Year

1993

Degree Name

Doctor of Philosophy

Department

Department of Civil and Mining Engineering

Abstract

Offshore structures are fabricated from tubes or circular hollow sections. Tubular joints which are created at the intersection of the circular members experience complicated structural problems such as stress concentration, ultimate strength, joint stiffness and fatigue life. Some aspects of tubular T-joints regarding joint stiffness and stress concentration are investigated in this thesis. The methods employed in these investigations are based on dynamic theoretical and experimental modelling techniques.

Semi-rigidity of tubular joints leads to different results when compared with the common assumption of rigid joint analysis. However, due to the lack of an efficient modelling method, tubular joints are still assumed to be rigid in most analyses. A method based on the model of a beam with end springs is used in this study to derive the bending and axial stiffness of joints. This method can be distinguished from other techniques, as it employs the natural frequencies rather than static measurements.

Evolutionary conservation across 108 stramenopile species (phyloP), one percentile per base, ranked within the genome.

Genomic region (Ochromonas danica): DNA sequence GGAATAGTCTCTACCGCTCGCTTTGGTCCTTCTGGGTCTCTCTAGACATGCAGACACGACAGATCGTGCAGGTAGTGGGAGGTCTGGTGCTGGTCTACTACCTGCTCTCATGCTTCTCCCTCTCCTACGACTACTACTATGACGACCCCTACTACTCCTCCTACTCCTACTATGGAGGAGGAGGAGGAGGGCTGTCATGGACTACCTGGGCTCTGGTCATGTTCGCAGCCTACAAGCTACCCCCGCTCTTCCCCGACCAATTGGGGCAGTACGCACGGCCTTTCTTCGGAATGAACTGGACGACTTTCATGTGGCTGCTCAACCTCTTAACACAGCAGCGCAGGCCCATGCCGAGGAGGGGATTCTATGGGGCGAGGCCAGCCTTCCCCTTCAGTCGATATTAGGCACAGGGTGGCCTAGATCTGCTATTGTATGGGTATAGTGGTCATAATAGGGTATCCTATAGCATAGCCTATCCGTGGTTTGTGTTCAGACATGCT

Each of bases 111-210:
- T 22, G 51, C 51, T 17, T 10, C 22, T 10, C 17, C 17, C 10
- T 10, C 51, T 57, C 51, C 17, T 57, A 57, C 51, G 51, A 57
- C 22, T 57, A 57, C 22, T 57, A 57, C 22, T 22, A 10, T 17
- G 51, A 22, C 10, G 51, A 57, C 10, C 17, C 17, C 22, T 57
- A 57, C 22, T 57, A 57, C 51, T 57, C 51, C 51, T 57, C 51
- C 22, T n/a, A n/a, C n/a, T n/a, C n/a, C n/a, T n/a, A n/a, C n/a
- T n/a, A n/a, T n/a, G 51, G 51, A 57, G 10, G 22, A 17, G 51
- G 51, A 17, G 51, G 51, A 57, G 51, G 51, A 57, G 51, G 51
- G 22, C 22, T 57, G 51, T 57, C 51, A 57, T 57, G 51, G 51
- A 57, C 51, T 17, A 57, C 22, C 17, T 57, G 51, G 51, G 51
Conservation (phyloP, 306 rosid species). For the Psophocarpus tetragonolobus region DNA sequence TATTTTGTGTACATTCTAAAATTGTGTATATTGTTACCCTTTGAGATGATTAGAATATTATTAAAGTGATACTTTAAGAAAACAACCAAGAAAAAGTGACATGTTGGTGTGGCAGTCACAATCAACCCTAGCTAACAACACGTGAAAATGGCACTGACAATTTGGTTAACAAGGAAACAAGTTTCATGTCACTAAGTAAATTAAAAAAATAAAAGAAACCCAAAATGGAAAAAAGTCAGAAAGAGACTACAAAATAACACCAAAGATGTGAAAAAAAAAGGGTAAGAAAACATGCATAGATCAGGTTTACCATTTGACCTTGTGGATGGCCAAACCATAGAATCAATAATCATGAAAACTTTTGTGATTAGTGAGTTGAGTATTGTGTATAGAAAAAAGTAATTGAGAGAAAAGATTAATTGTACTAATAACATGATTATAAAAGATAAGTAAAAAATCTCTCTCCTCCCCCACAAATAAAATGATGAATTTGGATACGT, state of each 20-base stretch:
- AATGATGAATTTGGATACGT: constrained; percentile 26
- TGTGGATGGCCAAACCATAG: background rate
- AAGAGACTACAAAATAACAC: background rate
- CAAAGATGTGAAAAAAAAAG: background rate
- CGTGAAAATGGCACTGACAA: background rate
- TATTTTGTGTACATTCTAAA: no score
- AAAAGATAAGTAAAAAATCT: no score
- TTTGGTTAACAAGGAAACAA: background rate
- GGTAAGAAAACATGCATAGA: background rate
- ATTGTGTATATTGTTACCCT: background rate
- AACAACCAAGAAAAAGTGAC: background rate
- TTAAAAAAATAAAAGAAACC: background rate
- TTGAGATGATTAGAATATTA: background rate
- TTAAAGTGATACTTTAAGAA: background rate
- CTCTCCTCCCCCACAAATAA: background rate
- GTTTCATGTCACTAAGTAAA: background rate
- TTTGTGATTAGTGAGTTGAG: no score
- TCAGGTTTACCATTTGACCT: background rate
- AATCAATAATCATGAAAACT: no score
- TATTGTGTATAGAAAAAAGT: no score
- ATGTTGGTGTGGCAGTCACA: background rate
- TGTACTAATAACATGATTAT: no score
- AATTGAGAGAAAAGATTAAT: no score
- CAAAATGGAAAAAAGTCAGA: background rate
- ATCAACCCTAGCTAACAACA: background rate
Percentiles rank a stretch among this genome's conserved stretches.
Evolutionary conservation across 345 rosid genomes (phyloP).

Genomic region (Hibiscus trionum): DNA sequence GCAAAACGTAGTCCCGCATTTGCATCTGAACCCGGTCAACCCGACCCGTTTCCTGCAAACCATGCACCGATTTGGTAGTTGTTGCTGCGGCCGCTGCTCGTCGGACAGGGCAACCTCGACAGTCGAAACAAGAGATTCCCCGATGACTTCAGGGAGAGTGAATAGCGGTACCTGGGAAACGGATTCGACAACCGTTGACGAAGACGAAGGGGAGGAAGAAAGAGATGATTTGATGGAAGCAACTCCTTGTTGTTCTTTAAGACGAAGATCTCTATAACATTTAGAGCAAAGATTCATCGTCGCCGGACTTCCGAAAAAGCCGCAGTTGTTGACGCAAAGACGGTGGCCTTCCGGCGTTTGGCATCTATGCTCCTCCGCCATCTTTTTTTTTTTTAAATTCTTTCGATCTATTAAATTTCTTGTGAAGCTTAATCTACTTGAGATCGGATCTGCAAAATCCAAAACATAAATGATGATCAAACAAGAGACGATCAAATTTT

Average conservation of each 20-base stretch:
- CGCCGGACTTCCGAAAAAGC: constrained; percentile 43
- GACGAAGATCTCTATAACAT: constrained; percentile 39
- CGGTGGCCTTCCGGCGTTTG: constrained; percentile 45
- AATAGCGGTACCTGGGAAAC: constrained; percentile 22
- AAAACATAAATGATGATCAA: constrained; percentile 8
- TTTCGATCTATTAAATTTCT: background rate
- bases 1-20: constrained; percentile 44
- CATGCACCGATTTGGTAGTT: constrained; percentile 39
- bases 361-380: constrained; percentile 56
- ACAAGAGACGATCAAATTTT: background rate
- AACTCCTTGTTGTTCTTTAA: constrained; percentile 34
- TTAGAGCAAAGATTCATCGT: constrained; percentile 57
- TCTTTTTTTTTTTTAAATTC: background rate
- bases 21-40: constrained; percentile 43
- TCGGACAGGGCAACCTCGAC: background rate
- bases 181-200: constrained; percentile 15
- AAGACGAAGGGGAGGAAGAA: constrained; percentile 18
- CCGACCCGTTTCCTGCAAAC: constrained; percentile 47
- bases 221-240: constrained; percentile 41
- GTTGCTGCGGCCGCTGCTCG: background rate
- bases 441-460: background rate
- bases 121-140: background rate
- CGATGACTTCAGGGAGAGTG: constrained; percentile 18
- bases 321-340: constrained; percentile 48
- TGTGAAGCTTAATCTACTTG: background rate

A n extensive Finite Element analysis is carried out to establish a series of stiffness equations for inplane bending, out of plane bending and axial deformation of brace in tubular T-joints. The proposed parametric equations include diameter to thickness ratio which is not presently considered in any other formulae. The analysis results show that including diameter to thickness ratio makes a significant difference in the stiffness of tubular T-joints. The validity of the Finite Element analyses is investigated by experimentally testing eleven steel T-joints.

The effect of dynamic loading on strain or stress concentration factors in tubular joints are also investigated in this thesis. Stress concentration factors are used to calculate the maximum stress values at the tubular joints. The results show that strain or stress concentration factor is frequency dependent, when strains at tubular joints are subjected to dynamic forces. This parameter has not been considered in the other studies of stress concentration of tubular joints.

Another aspect of tubular joints investigated herein is the effect of joint stiffness consideration on the fatigue life estimation of offshore towers. Results of the analyses of a 100m tower in this study show an average difference of 30% in fatigue life due to the flexibility consideration of tubular joints. Further detailed investigation though is required into the joint stiffness effect on fatigue life estimate of tubular structures.

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